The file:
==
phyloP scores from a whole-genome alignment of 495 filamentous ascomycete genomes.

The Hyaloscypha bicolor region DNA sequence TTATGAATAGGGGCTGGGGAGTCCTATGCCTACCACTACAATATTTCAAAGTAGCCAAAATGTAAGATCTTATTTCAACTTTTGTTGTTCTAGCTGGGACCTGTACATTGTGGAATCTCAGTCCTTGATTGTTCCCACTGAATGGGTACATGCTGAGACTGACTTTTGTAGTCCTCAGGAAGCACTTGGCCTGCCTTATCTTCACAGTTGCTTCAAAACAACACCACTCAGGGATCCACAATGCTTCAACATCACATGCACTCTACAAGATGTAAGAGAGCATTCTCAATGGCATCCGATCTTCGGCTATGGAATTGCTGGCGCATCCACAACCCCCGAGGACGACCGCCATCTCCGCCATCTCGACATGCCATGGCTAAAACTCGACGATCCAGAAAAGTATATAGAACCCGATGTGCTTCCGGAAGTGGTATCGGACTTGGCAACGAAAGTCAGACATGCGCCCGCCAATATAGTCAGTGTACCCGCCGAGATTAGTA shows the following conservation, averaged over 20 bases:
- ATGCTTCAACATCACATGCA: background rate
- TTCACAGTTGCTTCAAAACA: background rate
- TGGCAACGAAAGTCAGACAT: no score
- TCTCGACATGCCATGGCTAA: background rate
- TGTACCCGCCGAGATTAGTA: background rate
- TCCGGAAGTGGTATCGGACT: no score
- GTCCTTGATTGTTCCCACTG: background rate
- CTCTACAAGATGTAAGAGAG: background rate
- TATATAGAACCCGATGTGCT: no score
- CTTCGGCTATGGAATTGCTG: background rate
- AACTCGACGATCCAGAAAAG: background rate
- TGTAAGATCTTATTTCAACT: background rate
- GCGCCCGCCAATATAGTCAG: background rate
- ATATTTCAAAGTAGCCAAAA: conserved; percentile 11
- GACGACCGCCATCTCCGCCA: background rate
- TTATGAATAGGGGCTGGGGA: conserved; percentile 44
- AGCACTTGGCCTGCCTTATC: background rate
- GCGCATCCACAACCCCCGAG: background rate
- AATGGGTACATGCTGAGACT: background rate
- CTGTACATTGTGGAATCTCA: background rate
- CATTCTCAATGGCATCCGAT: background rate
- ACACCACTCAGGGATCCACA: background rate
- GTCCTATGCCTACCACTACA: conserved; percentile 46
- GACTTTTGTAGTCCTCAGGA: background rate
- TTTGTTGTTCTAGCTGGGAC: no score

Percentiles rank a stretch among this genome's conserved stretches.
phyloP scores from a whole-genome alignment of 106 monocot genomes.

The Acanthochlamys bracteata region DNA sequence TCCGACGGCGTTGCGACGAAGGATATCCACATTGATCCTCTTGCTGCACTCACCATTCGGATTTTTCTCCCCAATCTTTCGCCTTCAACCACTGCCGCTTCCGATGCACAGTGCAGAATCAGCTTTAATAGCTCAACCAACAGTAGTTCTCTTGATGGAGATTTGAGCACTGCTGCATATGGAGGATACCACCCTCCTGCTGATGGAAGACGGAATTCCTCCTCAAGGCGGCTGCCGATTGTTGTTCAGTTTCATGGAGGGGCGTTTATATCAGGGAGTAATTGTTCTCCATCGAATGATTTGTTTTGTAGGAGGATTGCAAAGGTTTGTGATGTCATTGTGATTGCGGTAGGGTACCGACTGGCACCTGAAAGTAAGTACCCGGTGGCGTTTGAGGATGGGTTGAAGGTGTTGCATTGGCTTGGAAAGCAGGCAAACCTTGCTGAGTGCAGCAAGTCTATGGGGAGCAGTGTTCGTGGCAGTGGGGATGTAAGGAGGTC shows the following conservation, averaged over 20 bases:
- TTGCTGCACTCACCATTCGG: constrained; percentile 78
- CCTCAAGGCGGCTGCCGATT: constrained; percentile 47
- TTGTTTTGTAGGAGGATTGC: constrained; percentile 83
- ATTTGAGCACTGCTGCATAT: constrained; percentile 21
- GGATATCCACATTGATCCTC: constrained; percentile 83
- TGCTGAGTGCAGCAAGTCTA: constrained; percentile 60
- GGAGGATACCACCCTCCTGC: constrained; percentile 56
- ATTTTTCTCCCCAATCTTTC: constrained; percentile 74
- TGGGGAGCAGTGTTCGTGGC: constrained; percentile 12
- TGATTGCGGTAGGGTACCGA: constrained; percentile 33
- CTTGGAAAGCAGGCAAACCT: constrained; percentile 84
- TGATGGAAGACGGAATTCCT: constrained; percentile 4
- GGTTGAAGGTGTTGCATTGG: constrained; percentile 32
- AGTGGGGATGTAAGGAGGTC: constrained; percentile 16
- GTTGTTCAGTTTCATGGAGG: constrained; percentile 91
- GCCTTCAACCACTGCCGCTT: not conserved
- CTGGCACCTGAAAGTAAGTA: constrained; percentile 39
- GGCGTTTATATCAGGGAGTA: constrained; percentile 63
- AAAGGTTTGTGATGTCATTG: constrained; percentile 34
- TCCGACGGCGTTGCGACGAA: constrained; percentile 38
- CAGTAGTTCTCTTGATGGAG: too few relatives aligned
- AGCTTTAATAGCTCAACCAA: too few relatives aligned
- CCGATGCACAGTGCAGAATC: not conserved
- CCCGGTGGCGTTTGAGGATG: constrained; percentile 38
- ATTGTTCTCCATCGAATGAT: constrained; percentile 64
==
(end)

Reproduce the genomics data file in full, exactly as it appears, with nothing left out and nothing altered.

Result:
phyloP scores from a whole-genome alignment of 495 filamentous ascomycete genomes.

The Hyaloscypha bicolor region DNA sequence TTATGAATAGGGGCTGGGGAGTCCTATGCCTACCACTACAATATTTCAAAGTAGCCAAAATGTAAGATCTTATTTCAACTTTTGTTGTTCTAGCTGGGACCTGTACATTGTGGAATCTCAGTCCTTGATTGTTCCCACTGAATGGGTACATGCTGAGACTGACTTTTGTAGTCCTCAGGAAGCACTTGGCCTGCCTTATCTTCACAGTTGCTTCAAAACAACACCACTCAGGGATCCACAATGCTTCAACATCACATGCACTCTACAAGATGTAAGAGAGCATTCTCAATGGCATCCGATCTTCGGCTATGGAATTGCTGGCGCATCCACAACCCCCGAGGACGACCGCCATCTCCGCCATCTCGACATGCCATGGCTAAAACTCGACGATCCAGAAAAGTATATAGAACCCGATGTGCTTCCGGAAGTGGTATCGGACTTGGCAACGAAAGTCAGACATGCGCCCGCCAATATAGTCAGTGTACCCGCCGAGATTAGTA shows the following conservation, averaged over 20 bases:
- ATGCTTCAACATCACATGCA: background rate
- TTCACAGTTGCTTCAAAACA: background rate
- TGGCAACGAAAGTCAGACAT: no score
- TCTCGACATGCCATGGCTAA: background rate
- TGTACCCGCCGAGATTAGTA: background rate
- TCCGGAAGTGGTATCGGACT: no score
- GTCCTTGATTGTTCCCACTG: background rate
- CTCTACAAGATGTAAGAGAG: background rate
- TATATAGAACCCGATGTGCT: no score
- CTTCGGCTATGGAATTGCTG: background rate
- AACTCGACGATCCAGAAAAG: background rate
- TGTAAGATCTTATTTCAACT: background rate
- GCGCCCGCCAATATAGTCAG: background rate
- ATATTTCAAAGTAGCCAAAA: conserved; percentile 11
- GACGACCGCCATCTCCGCCA: background rate
- TTATGAATAGGGGCTGGGGA: conserved; percentile 44
- AGCACTTGGCCTGCCTTATC: background rate
- GCGCATCCACAACCCCCGAG: background rate
- AATGGGTACATGCTGAGACT: background rate
- CTGTACATTGTGGAATCTCA: background rate
- CATTCTCAATGGCATCCGAT: background rate
- ACACCACTCAGGGATCCACA: background rate
- GTCCTATGCCTACCACTACA: conserved; percentile 46
- GACTTTTGTAGTCCTCAGGA: background rate
- TTTGTTGTTCTAGCTGGGAC: no score

Percentiles rank a stretch among this genome's conserved stretches.
phyloP scores from a whole-genome alignment of 106 monocot genomes.

The Acanthochlamys bracteata region DNA sequence TCCGACGGCGTTGCGACGAAGGATATCCACATTGATCCTCTTGCTGCACTCACCATTCGGATTTTTCTCCCCAATCTTTCGCCTTCAACCACTGCCGCTTCCGATGCACAGTGCAGAATCAGCTTTAATAGCTCAACCAACAGTAGTTCTCTTGATGGAGATTTGAGCACTGCTGCATATGGAGGATACCACCCTCCTGCTGATGGAAGACGGAATTCCTCCTCAAGGCGGCTGCCGATTGTTGTTCAGTTTCATGGAGGGGCGTTTATATCAGGGAGTAATTGTTCTCCATCGAATGATTTGTTTTGTAGGAGGATTGCAAAGGTTTGTGATGTCATTGTGATTGCGGTAGGGTACCGACTGGCACCTGAAAGTAAGTACCCGGTGGCGTTTGAGGATGGGTTGAAGGTGTTGCATTGGCTTGGAAAGCAGGCAAACCTTGCTGAGTGCAGCAAGTCTATGGGGAGCAGTGTTCGTGGCAGTGGGGATGTAAGGAGGTC shows the following conservation, averaged over 20 bases:
- TTGCTGCACTCACCATTCGG: constrained; percentile 78
- CCTCAAGGCGGCTGCCGATT: constrained; percentile 47
- TTGTTTTGTAGGAGGATTGC: constrained; percentile 83
- ATTTGAGCACTGCTGCATAT: constrained; percentile 21
- GGATATCCACATTGATCCTC: constrained; percentile 83
- TGCTGAGTGCAGCAAGTCTA: constrained; percentile 60
- GGAGGATACCACCCTCCTGC: constrained; percentile 56
- ATTTTTCTCCCCAATCTTTC: constrained; percentile 74
- TGGGGAGCAGTGTTCGTGGC: constrained; percentile 12
- TGATTGCGGTAGGGTACCGA: constrained; percentile 33
- CTTGGAAAGCAGGCAAACCT: constrained; percentile 84
- TGATGGAAGACGGAATTCCT: constrained; percentile 4
- GGTTGAAGGTGTTGCATTGG: constrained; percentile 32
- AGTGGGGATGTAAGGAGGTC: constrained; percentile 16
- GTTGTTCAGTTTCATGGAGG: constrained; percentile 91
- GCCTTCAACCACTGCCGCTT: not conserved
- CTGGCACCTGAAAGTAAGTA: constrained; percentile 39
- GGCGTTTATATCAGGGAGTA: constrained; percentile 63
- AAAGGTTTGTGATGTCATTG: constrained; percentile 34
- TCCGACGGCGTTGCGACGAA: constrained; percentile 38
- CAGTAGTTCTCTTGATGGAG: too few relatives aligned
- AGCTTTAATAGCTCAACCAA: too few relatives aligned
- CCGATGCACAGTGCAGAATC: not conserved
- CCCGGTGGCGTTTGAGGATG: constrained; percentile 38
- ATTGTTCTCCATCGAATGAT: constrained; percentile 64